The Sand-Kissed Coast: One Day in Mũi Né

The Sand-Kissed Coast: One Day in Mũi Né

The sand stricken coastal town of Mũi Né  is a strange juxtaposition of Russian resorts, Vietnamese fishing villages, sprawling white sand dunes, red-sand fairy streams, and hundreds of seemingly abandoned properties. It has undergone a complete transformation in the last 15 years due to the spike in increased tourism, and draws an adrenaline-seeking crowd (mostly Russian) interested in kite-surfing, sand-surfing, motorbiking, and sun-bathing.

Where to begin? 

1) Stay at a local Guest House

There is a wide range of accommodation from five-star Russian beach resorts, to motels and local guesthouses. We opted for a guesthouse with favorable reviews, and couldn’t be happier with our stay at Duc Thao guest house. Duc Thao himself was such a friendly host, and our fresh seafood dinner was accompanied with guitar playing, broken-English conversations, and shots of sea-horse-infused rice wine courtesy of a shirtless Duc Thao. Stay here for a clean room, authentic experience, and great food.

Cost: 100,000 VND/person or 300,000 for Double Room with 2 beds

2) Rent a motor bike

Like anywhere in Vietnam, renting a bike is a necessity and a daring feat altogether. It’s easy to get lost roaming around local back streets getting yelled at in Vietnamese, but it only makes you a better driver and you’ll get your bearings after a few wrong turns.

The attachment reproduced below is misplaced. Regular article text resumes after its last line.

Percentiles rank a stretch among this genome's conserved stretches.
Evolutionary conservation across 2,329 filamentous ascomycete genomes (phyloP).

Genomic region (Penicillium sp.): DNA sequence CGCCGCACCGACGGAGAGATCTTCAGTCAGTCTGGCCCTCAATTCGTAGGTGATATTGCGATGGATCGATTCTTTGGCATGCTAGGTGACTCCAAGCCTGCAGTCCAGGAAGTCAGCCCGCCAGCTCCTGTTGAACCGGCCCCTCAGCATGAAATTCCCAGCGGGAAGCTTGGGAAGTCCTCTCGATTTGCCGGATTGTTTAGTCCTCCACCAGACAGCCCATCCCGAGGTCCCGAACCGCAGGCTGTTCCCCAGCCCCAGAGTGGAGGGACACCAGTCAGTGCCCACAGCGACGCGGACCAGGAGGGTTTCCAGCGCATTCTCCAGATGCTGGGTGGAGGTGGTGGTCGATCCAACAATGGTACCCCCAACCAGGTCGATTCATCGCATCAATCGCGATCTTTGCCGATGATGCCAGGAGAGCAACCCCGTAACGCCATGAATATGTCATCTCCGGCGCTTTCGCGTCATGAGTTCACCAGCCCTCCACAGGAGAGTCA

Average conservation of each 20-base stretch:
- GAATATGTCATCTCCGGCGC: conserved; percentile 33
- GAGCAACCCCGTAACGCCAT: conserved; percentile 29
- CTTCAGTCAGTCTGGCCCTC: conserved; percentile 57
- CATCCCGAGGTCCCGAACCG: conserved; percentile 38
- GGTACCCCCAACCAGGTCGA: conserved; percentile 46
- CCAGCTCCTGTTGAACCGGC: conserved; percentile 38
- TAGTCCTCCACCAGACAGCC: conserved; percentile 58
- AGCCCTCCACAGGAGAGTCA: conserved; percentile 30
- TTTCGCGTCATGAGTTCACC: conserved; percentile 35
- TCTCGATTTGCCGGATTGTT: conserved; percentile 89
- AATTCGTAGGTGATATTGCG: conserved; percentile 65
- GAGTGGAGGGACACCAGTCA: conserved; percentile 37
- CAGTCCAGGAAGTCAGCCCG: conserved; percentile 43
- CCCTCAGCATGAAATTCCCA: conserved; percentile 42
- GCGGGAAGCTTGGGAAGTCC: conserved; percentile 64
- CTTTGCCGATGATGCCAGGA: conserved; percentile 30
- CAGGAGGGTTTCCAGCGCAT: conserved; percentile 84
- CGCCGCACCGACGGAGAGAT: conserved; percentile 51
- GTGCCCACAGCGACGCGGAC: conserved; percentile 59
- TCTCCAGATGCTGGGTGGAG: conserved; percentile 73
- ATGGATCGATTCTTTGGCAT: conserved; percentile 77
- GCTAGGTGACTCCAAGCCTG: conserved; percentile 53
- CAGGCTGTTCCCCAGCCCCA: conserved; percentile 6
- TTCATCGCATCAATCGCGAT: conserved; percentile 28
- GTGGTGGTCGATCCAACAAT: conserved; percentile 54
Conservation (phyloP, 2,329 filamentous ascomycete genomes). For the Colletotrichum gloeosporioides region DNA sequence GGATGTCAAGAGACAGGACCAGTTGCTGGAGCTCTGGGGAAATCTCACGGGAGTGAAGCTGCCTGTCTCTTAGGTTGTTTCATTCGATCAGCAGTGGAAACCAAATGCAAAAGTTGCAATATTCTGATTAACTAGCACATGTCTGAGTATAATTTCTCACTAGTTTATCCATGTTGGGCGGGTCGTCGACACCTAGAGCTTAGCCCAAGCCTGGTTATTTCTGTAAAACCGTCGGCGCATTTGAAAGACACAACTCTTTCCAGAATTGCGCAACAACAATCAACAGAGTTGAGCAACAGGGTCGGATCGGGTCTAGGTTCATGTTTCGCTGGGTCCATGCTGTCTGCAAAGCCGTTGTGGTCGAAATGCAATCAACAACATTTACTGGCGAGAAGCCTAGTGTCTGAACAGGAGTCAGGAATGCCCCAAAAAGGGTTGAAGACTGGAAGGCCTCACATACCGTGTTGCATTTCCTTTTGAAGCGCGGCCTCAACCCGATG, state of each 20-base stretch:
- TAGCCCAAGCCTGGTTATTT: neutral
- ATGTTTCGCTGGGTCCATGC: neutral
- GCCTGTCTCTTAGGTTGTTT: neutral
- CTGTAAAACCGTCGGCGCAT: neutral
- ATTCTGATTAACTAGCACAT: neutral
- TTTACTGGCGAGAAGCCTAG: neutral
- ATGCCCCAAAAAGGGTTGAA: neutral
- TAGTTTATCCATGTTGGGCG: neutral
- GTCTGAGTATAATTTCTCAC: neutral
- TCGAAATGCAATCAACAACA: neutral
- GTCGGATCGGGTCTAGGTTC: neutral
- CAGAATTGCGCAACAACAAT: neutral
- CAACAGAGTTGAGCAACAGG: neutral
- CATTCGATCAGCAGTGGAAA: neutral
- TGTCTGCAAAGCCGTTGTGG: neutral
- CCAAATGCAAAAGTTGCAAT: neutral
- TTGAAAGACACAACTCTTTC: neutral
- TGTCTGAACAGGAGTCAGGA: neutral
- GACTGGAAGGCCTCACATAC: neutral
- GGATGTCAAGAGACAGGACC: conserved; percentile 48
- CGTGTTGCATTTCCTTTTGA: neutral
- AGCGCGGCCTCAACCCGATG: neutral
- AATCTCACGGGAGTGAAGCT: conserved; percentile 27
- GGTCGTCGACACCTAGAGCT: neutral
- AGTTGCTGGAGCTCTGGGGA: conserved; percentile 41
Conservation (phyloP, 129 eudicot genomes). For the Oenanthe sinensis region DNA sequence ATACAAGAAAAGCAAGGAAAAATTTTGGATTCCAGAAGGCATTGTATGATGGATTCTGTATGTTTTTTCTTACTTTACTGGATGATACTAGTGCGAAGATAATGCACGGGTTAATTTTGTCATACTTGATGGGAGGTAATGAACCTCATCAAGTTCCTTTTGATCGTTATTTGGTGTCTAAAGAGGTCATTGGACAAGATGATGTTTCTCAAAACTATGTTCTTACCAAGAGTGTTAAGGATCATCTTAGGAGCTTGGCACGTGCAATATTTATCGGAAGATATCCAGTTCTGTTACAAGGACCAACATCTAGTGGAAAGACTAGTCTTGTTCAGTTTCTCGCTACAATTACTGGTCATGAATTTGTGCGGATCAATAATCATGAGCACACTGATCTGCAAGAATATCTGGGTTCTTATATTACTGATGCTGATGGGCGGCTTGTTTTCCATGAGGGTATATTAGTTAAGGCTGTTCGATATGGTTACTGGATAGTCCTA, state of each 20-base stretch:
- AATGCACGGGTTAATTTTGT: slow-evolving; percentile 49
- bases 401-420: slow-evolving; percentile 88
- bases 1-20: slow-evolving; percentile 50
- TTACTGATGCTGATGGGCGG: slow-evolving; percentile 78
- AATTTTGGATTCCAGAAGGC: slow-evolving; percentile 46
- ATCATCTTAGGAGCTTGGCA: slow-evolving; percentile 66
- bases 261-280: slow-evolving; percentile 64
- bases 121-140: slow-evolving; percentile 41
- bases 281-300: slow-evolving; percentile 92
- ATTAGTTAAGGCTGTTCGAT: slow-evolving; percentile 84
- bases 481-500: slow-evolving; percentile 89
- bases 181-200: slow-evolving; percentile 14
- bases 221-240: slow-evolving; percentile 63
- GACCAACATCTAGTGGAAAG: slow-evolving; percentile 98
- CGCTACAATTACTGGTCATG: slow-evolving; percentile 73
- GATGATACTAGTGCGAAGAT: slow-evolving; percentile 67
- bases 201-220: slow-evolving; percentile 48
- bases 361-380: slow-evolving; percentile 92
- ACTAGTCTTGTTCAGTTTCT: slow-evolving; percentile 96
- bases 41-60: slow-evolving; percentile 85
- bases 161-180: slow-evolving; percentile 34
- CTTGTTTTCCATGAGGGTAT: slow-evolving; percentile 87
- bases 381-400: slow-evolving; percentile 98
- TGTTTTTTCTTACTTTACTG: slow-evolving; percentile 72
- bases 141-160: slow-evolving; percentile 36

Cost: 100,000 VND ($5 USD)

3) See Mũi Né Fishing Village at Sunrise

If you’re only here for one day, get your butt out of bed, I promise it will be worth it. Watching locals bring in the catch of the day on their rounded, colorful, bamboo boats is entertaining to say the least. Dozens of little Vietnamese women stand at the water’s edge awaiting the return of the bamboo boats filled with huge slime buckets oozing with freshly caught squids, shrimps, mussels, and exotic fish.

4) Wade in the Fairy Stream

The stream is hidden behind an old dirt road, and doesn’t look like much at first, but as you wade a little deeper into the trickling streams of the soft red sand, a world of sand art and cliff formations begin to appear.

Price: 10,000 Dong

5) Walk the White sand dunes at sunset

Motor biking to the dunes is about an hour drive out of Mũi Né  (35 km) passing through beautiful beaches, abandoned towns, and an array of resorts. The hot, tropical micro-climate creates huge swells crashing into the coastline and sweeps sand onto the roads. Wind gusts are a huge problem if you’re not enjoying them on a kite board, and we felt as if we were going to float right off our bikes and into the oncoming herds of cattle. If you can endure heavy gusts of wind, possible sandstorms, and the 2 km stretch of legitimate ‘off-roading’ leading to the sand dunes, go for it! It really is so rewarding to see these massive Sahara-like sand dunes appear in the middle of nowhere.